The Critical Preplanning Step Every Organization Must Take to Create an Effective Emergency Plan

Daniel R. Pascale, CEO of COSECURE, explains why thorough preparation, while labor-intensive, helps ensure that a resulting emergency plan will be easier to execute in a true emergency. 

September 07, 2023 — by Daniel Pascale, CEO, COSECURE

Over the past several years, many businesses have experienced an increasing number of threats to their ability to continue operations, weather an emergency, and remain profitable. From the unprecedented shutdowns during COVID-19 to natural disasters like hurricanes and wildfires to manmade threats like social unrest and cybercrime, businesses need a clear and effective emergency plan that will allow for continuity with minimal disruption.

While many organizations embrace the importance of having an emergency plan, they often too quickly dive head-first into formulating it. Believing that they know their organization well, they often forgo an essential preplanning step — the assessment of their current situation and the discovery process that identifies major risks, any gaps in preparedness, and all the resources available for an emergency response. This assessment is necessary to create a realistic and effective plan that is simple enough to execute well. 

Without an assessment, it sometimes seems easiest to start building a plan from someone else’s template. However, using a template that may not quite fit the nature and mission of your organization or the types of risk it faces is a recipe for creating something that looks good on paper but is not helpful on the ground when disaster strikes.

A proper discovery process is essential for a robust emergency plan

The most effective approach to emergency planning starts with an assessment that allows the organization's decision-makers to understand the business's current situation. The assessment examines the risks, resources, and external stakeholders around which the emergency plan should be formulated. Without this step, developing a realistic emergency plan that can be successfully implemented in an unfolding emergency is virtually impossible. 

A good starting point for the assessment is identifying significant risks and understanding their potential impact on your organization. Potential risks can be broadly put into the following buckets:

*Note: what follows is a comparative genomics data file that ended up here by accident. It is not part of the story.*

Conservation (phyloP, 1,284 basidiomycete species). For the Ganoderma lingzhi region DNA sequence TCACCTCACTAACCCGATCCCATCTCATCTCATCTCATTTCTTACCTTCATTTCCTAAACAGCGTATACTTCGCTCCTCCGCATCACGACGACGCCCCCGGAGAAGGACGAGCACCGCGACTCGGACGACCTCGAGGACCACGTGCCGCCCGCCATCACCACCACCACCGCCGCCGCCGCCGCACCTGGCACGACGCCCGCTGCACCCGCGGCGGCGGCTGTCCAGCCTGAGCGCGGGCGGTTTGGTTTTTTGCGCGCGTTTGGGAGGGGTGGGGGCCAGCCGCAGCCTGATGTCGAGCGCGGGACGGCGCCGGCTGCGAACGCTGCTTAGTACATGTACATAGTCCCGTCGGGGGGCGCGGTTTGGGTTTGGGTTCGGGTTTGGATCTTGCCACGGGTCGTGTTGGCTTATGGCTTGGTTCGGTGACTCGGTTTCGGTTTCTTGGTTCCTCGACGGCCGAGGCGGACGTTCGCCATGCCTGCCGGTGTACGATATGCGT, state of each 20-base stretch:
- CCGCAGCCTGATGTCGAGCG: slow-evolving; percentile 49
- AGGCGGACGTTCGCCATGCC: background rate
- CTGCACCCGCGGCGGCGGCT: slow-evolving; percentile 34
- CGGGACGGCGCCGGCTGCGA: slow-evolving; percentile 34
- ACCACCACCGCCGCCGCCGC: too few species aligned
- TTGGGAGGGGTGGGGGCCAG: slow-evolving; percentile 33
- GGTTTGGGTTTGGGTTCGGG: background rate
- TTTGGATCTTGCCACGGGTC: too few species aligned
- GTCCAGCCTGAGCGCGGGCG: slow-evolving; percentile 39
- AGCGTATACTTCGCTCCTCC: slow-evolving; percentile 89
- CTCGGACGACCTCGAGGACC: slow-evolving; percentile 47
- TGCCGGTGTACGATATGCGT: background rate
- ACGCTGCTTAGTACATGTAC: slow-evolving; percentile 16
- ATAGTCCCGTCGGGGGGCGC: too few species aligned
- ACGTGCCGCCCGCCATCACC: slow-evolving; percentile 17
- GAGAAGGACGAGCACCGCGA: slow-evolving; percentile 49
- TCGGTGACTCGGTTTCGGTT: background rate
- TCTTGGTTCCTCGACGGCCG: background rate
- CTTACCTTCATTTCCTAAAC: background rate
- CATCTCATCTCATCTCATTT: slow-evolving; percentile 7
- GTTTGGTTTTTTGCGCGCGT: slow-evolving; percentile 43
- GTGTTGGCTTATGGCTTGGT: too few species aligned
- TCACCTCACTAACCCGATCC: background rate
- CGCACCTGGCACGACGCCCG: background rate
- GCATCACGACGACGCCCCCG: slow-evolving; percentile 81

• Risks dictated by the geographic location of your premises: Is your organization situated in a place likely to be hit by a Nor’easter or a hurricane? Is there a significant chance of flooding? What about earthquakes?
  • Risks dictated by the nature of your operations: Are there flammable chemicals on the premises? Do your operations require toxic materials or generate toxic waste that will significantly damage human health or the environment if a spill occurs? Is your business heavily reliant on either raw materials or sales to foreign countries and therefore has exposure to geopolitical risks (like, for example, embargoes or punitive tariffs)? 
  • Risks due to reliance on third parties: Is your business susceptible to supply-chain interruptions, sudden price fluctuations in raw materials, or transportation disruptions?
  • Risks relating to physical security: Is there a likelihood that an active shooter will disrupt your operations? Is there a likelihood of having to contend with other manmade physical threats with the potential of serious harm, such as significant theft, vandalism, or rioting that prevents your workforce from reaching your premises? 
  • Risks relating to cybersecurity: How will your operations be impacted if your whole network is shut down by ransomware? Or if you have a significant data breach and theft of confidential business information — or employee and/or customer sensitive information?